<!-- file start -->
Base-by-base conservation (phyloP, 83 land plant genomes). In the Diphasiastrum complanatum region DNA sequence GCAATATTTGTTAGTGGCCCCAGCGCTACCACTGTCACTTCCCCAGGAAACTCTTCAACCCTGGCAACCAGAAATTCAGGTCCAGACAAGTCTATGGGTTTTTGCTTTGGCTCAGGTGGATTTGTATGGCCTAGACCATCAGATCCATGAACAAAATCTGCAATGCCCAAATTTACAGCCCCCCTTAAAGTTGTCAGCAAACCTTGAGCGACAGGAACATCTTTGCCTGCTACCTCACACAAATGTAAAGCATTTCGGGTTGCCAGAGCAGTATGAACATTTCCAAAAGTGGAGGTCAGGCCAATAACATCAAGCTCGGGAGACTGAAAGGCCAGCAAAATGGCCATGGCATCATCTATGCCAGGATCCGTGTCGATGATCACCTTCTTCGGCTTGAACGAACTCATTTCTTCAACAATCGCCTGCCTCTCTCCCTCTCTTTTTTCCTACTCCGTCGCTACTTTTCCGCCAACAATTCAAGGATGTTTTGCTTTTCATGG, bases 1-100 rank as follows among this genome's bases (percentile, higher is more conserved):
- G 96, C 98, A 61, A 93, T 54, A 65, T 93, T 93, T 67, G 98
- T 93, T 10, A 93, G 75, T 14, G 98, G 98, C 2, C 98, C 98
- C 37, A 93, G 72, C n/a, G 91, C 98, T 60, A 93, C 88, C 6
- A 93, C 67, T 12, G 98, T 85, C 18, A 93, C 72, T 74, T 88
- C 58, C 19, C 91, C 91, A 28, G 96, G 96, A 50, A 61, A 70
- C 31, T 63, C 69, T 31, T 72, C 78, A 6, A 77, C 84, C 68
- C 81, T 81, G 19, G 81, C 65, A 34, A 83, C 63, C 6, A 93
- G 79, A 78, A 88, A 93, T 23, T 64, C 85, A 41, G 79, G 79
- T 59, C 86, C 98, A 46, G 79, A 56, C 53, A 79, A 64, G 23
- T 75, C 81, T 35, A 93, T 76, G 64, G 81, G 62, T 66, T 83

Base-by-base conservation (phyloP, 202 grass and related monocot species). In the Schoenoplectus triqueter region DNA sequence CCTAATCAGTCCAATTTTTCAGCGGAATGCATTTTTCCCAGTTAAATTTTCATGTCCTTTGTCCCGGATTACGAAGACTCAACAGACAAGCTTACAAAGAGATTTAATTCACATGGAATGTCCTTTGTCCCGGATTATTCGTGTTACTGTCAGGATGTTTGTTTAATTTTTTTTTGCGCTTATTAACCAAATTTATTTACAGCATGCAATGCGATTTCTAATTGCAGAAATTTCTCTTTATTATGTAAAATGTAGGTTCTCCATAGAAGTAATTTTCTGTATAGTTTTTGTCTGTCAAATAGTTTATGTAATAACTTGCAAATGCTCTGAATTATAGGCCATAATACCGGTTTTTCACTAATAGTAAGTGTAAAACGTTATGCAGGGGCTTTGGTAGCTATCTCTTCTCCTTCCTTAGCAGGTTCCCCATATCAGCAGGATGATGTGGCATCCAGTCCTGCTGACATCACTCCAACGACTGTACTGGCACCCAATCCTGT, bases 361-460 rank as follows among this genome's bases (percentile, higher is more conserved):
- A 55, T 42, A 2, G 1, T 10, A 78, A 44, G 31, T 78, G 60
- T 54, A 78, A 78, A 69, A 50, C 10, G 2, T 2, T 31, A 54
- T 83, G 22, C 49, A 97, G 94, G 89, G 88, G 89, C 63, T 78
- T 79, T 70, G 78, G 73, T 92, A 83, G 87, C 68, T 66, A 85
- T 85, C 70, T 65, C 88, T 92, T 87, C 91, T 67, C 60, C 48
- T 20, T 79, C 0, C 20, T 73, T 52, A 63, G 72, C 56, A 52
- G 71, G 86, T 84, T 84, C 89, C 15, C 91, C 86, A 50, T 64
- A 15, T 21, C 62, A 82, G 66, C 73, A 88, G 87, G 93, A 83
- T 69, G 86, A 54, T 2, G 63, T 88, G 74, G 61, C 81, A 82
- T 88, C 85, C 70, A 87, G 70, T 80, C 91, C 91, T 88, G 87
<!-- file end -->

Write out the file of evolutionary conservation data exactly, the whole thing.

Base-by-base conservation (phyloP, 83 land plant genomes). In the Diphasiastrum complanatum region DNA sequence GCAATATTTGTTAGTGGCCCCAGCGCTACCACTGTCACTTCCCCAGGAAACTCTTCAACCCTGGCAACCAGAAATTCAGGTCCAGACAAGTCTATGGGTTTTTGCTTTGGCTCAGGTGGATTTGTATGGCCTAGACCATCAGATCCATGAACAAAATCTGCAATGCCCAAATTTACAGCCCCCCTTAAAGTTGTCAGCAAACCTTGAGCGACAGGAACATCTTTGCCTGCTACCTCACACAAATGTAAAGCATTTCGGGTTGCCAGAGCAGTATGAACATTTCCAAAAGTGGAGGTCAGGCCAATAACATCAAGCTCGGGAGACTGAAAGGCCAGCAAAATGGCCATGGCATCATCTATGCCAGGATCCGTGTCGATGATCACCTTCTTCGGCTTGAACGAACTCATTTCTTCAACAATCGCCTGCCTCTCTCCCTCTCTTTTTTCCTACTCCGTCGCTACTTTTCCGCCAACAATTCAAGGATGTTTTGCTTTTCATGG, bases 1-100 rank as follows among this genome's bases (percentile, higher is more conserved):
- G 96, C 98, A 61, A 93, T 54, A 65, T 93, T 93, T 67, G 98
- T 93, T 10, A 93, G 75, T 14, G 98, G 98, C 2, C 98, C 98
- C 37, A 93, G 72, C n/a, G 91, C 98, T 60, A 93, C 88, C 6
- A 93, C 67, T 12, G 98, T 85, C 18, A 93, C 72, T 74, T 88
- C 58, C 19, C 91, C 91, A 28, G 96, G 96, A 50, A 61, A 70
- C 31, T 63, C 69, T 31, T 72, C 78, A 6, A 77, C 84, C 68
- C 81, T 81, G 19, G 81, C 65, A 34, A 83, C 63, C 6, A 93
- G 79, A 78, A 88, A 93, T 23, T 64, C 85, A 41, G 79, G 79
- T 59, C 86, C 98, A 46, G 79, A 56, C 53, A 79, A 64, G 23
- T 75, C 81, T 35, A 93, T 76, G 64, G 81, G 62, T 66, T 83

Base-by-base conservation (phyloP, 202 grass and related monocot species). In the Schoenoplectus triqueter region DNA sequence CCTAATCAGTCCAATTTTTCAGCGGAATGCATTTTTCCCAGTTAAATTTTCATGTCCTTTGTCCCGGATTACGAAGACTCAACAGACAAGCTTACAAAGAGATTTAATTCACATGGAATGTCCTTTGTCCCGGATTATTCGTGTTACTGTCAGGATGTTTGTTTAATTTTTTTTTGCGCTTATTAACCAAATTTATTTACAGCATGCAATGCGATTTCTAATTGCAGAAATTTCTCTTTATTATGTAAAATGTAGGTTCTCCATAGAAGTAATTTTCTGTATAGTTTTTGTCTGTCAAATAGTTTATGTAATAACTTGCAAATGCTCTGAATTATAGGCCATAATACCGGTTTTTCACTAATAGTAAGTGTAAAACGTTATGCAGGGGCTTTGGTAGCTATCTCTTCTCCTTCCTTAGCAGGTTCCCCATATCAGCAGGATGATGTGGCATCCAGTCCTGCTGACATCACTCCAACGACTGTACTGGCACCCAATCCTGT, bases 361-460 rank as follows among this genome's bases (percentile, higher is more conserved):
- A 55, T 42, A 2, G 1, T 10, A 78, A 44, G 31, T 78, G 60
- T 54, A 78, A 78, A 69, A 50, C 10, G 2, T 2, T 31, A 54
- T 83, G 22, C 49, A 97, G 94, G 89, G 88, G 89, C 63, T 78
- T 79, T 70, G 78, G 73, T 92, A 83, G 87, C 68, T 66, A 85
- T 85, C 70, T 65, C 88, T 92, T 87, C 91, T 67, C 60, C 48
- T 20, T 79, C 0, C 20, T 73, T 52, A 63, G 72, C 56, A 52
- G 71, G 86, T 84, T 84, C 89, C 15, C 91, C 86, A 50, T 64
- A 15, T 21, C 62, A 82, G 66, C 73, A 88, G 87, G 93, A 83
- T 69, G 86, A 54, T 2, G 63, T 88, G 74, G 61, C 81, A 82
- T 88, C 85, C 70, A 87, G 70, T 80, C 91, C 91, T 88, G 87